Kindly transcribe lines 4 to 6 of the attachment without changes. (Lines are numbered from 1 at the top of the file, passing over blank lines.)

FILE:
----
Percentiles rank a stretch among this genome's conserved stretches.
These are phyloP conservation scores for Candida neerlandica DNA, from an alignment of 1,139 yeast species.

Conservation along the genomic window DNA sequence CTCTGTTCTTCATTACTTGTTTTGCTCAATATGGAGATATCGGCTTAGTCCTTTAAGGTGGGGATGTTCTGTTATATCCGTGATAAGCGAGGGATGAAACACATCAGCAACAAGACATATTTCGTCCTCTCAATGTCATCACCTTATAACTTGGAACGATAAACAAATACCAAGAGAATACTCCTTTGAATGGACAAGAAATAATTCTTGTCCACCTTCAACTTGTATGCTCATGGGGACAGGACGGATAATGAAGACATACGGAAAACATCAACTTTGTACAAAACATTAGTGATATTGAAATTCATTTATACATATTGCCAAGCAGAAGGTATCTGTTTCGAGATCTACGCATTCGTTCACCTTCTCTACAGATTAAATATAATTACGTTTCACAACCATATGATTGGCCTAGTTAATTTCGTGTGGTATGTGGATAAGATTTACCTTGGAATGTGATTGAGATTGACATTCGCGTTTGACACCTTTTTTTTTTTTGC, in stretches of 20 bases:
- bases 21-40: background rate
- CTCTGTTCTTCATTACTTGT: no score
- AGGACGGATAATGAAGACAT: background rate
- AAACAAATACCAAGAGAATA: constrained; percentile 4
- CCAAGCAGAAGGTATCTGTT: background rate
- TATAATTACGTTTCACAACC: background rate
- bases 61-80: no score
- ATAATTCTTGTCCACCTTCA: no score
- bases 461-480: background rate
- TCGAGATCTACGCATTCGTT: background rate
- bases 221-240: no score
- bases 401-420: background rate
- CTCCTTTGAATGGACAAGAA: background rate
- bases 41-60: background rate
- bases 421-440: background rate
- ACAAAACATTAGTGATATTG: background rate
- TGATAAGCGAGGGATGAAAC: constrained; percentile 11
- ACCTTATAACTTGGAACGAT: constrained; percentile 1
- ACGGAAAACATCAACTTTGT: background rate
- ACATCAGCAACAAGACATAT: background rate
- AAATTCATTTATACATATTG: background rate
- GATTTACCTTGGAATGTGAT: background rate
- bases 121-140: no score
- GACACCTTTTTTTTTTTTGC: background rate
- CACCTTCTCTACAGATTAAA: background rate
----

- bases 21-40: background rate
- CTCTGTTCTTCATTACTTGT: no score
- AGGACGGATAATGAAGACAT: background rate